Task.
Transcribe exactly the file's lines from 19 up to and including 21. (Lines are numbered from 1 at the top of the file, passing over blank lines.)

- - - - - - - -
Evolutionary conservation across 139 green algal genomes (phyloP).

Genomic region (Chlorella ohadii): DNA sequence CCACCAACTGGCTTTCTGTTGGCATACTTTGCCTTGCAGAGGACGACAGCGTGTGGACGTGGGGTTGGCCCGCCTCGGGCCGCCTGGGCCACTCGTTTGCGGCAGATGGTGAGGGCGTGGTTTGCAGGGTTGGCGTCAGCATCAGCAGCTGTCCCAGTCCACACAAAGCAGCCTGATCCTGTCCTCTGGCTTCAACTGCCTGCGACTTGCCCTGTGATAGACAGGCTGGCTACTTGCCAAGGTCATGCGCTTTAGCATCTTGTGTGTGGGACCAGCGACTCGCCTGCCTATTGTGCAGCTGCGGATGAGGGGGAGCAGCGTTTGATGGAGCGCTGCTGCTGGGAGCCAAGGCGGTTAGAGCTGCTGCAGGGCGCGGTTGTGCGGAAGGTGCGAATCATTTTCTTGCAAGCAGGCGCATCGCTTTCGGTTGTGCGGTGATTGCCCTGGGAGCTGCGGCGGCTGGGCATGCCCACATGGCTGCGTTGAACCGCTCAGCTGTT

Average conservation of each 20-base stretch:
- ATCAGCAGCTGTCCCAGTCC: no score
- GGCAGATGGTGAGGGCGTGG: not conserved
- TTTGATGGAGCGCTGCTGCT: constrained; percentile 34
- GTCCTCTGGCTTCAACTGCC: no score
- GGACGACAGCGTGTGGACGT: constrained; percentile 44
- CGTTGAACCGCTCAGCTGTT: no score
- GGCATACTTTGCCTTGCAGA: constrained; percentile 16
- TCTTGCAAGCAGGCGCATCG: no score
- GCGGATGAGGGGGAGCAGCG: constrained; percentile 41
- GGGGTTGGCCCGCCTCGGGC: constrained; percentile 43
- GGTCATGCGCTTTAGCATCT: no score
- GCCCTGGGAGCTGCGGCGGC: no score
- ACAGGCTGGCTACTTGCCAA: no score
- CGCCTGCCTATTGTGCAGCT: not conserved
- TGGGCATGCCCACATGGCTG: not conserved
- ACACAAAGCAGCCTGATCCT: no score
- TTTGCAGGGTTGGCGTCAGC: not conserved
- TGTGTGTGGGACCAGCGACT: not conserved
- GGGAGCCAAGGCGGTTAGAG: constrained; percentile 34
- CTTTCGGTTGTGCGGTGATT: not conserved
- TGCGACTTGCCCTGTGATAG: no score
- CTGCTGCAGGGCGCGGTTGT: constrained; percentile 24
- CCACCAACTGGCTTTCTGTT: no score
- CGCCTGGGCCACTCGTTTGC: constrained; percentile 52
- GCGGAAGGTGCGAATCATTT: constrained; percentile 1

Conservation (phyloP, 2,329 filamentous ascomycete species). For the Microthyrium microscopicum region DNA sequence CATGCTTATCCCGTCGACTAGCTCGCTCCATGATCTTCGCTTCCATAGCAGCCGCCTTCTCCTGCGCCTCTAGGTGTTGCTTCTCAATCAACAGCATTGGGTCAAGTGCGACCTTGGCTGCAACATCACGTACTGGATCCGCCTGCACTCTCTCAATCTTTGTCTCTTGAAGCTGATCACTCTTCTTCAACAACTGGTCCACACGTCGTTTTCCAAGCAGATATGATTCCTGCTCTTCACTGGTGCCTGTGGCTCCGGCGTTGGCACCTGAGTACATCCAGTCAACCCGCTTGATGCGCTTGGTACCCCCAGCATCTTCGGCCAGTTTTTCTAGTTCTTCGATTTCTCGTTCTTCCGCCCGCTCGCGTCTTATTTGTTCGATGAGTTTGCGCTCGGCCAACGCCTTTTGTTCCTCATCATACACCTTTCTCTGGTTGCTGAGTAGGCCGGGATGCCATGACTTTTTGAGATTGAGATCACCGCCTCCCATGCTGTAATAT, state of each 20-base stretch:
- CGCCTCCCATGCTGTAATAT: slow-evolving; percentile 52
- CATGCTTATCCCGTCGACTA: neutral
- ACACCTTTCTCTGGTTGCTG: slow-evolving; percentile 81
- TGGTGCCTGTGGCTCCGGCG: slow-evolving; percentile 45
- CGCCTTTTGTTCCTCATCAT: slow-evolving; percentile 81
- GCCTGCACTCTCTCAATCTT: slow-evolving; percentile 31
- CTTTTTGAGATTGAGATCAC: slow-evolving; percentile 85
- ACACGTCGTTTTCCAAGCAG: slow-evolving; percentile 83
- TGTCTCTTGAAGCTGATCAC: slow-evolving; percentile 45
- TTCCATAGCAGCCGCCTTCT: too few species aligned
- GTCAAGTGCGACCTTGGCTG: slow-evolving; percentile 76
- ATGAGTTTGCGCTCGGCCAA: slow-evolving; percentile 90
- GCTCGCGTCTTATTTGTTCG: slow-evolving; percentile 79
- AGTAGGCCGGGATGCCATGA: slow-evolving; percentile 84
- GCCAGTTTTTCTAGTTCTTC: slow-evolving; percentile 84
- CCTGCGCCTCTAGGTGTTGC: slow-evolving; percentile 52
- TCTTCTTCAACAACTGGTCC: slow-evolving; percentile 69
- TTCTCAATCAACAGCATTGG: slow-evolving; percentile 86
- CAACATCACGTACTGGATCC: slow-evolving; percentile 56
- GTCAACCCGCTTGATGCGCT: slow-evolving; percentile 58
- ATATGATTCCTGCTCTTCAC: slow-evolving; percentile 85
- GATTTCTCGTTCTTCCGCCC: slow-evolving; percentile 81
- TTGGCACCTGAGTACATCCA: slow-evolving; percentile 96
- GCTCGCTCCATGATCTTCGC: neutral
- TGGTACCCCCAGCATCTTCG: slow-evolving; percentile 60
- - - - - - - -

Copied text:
- ACACAAAGCAGCCTGATCCT: no score
- TTTGCAGGGTTGGCGTCAGC: not conserved
- TGTGTGTGGGACCAGCGACT: not conserved